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Project OPTHERM – Optimization of FLM process by thermodiagnostics

Project title

Optimization of FLM process by thermodiagnostics

(project acronym OPTHERM)

Identification code


Funding provider

European Regional Development Fund (ERDF)
Ministry of Regional Development CZ


INTERREG Bavaria – Czech Republic 2021-2027

Project coordinator

University of West Bohemia in Pilsen / New Technologies – Research Centre

Project partner

Technical University of Applied Sciences Regensburg

Project start


Project end


Total project cost

848 852 EUR


3D printing has widely established itself in industry, e.g., in prototype construction, and is also successfully used in small series production or in the construction of production equipment. The FLM (Fused Layer Modeling) process especially benefits from a low-cost, flexible, and easy-to-handle system technology, which is especially profitable for SMEs due to an enormous variety of printable materials. However, it is limited by the insufficient mechanical strength of the parts in the printing direction. The reason for this is the low layer adhesion resulting from a reduced temperature in the process zone. For this reason, mechanically stressed functional parts are rarely produced using FLM. This problem is addressed by the Infrared Technologies Laboratory of the UWB in Pilsen and the Laser Materials Processing Laboratory of the OTH Regensburg in the OPTHERM project. With the help of online temperature monitoring and an FEM simulation model, the project team wants to develop an approach to increase component strength. The involvement of companies (especially SMEs) already takes place during the definition of the requirements for the system to be developer and ends in a “Strong enough” campaign, which serves to optimize the component quality on site. Thus, SMEs are enabled to fully exploit the potential of FLM 3D printing and strengthen their competitiveness.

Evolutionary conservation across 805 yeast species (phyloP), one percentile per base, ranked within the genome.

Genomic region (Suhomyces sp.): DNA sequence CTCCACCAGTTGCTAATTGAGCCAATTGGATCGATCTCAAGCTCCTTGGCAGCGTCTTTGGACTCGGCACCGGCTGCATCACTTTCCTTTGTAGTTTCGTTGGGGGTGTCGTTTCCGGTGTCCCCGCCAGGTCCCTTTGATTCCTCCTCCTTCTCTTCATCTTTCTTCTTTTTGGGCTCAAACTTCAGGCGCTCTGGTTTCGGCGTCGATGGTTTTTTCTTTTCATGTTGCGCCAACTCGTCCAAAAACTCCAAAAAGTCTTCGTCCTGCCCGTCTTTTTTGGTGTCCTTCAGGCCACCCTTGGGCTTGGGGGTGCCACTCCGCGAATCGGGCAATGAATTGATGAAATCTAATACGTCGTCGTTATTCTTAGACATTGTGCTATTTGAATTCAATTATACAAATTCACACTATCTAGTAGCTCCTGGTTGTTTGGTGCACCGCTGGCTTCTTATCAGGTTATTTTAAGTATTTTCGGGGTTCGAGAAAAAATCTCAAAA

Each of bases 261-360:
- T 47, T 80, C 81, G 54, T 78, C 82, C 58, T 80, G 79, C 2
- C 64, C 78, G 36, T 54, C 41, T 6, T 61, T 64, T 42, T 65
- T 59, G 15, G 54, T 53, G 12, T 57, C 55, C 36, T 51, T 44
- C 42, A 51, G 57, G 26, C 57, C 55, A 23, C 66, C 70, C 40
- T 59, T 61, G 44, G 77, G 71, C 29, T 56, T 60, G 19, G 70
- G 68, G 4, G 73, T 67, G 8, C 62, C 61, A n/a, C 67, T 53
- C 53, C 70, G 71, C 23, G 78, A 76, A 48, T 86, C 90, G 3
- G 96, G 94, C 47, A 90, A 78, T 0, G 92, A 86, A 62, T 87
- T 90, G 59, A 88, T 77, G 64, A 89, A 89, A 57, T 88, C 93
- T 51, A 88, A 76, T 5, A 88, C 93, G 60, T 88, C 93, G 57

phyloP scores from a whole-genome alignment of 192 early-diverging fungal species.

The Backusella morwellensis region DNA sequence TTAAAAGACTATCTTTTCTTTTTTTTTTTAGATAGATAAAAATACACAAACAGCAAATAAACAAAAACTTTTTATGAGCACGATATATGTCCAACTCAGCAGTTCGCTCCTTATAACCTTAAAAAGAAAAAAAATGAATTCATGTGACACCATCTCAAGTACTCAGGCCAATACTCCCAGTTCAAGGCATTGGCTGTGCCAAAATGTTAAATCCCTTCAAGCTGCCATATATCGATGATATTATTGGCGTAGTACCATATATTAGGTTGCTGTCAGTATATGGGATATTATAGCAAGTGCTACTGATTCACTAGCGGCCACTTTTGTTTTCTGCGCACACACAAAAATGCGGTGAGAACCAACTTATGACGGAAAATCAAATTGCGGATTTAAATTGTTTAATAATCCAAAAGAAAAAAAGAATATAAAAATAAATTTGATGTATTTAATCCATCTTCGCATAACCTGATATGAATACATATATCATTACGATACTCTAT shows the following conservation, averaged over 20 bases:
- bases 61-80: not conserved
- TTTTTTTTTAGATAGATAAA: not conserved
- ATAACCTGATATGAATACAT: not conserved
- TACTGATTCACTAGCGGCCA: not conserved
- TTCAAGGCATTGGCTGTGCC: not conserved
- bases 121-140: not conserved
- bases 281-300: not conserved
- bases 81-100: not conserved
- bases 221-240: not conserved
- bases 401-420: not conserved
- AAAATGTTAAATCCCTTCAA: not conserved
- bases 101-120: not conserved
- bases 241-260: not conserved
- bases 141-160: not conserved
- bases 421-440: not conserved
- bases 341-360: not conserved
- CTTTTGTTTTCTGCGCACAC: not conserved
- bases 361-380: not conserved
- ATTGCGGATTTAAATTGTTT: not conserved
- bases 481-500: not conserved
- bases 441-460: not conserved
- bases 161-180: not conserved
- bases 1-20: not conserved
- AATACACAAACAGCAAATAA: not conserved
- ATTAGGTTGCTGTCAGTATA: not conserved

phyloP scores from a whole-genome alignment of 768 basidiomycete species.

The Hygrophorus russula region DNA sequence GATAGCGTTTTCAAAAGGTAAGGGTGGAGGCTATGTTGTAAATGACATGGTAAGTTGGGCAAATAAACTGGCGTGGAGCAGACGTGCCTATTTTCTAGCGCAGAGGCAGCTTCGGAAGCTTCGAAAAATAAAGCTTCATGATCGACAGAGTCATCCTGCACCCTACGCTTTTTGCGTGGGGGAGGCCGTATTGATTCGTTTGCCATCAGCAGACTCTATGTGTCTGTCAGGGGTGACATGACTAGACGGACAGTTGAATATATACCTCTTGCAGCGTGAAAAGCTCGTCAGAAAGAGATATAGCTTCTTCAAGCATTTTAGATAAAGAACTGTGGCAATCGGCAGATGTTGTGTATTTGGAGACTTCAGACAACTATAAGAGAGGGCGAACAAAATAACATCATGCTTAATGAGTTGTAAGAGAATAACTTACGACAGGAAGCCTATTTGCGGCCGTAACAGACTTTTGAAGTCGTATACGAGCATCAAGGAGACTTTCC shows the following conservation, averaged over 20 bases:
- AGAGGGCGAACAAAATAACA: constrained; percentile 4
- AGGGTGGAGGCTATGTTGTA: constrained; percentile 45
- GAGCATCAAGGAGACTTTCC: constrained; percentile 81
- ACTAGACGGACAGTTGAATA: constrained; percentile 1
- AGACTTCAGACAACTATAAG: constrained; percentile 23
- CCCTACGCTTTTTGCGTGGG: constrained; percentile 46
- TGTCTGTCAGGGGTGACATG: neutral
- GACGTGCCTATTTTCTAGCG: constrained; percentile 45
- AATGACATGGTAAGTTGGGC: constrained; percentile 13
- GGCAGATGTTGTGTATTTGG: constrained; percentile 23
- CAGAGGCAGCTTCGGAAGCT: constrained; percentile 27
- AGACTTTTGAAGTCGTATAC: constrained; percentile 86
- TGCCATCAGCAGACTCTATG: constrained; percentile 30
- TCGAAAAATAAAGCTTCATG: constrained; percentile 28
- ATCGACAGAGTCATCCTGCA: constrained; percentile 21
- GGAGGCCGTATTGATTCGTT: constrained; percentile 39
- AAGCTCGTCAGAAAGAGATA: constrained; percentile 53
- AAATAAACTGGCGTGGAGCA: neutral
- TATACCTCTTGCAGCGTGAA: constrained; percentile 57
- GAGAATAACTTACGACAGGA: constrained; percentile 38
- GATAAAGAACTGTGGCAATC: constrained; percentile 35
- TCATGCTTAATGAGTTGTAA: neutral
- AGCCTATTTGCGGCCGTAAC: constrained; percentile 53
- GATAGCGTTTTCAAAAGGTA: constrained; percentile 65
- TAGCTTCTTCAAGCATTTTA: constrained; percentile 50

Project aim

The aim of the project is to optimize the conventional FLM 3D printing process using a thermodiagnostic approach. For this purpose, the process temperature is to be measured during printing by a self-developed miniature IR camera and the layer bonding is to be estimated based on this. With the help of the correlation between process parameters, temperature, and mechanical strength, it is possible to make precise statements about the process parameters that are required for optimal welding. This is supported by a process simulation to be developed in the project, which calculates the three-dimensional temperature field during printing. The measurement system and the correlations will also provide the basis for a temperature control system that will guarantee optimum layer welding at all times. This approach is to be qualified in an industrial demonstrator, which, in addition to an educational demonstrator, will be used for technology and innovation transfer within the program region.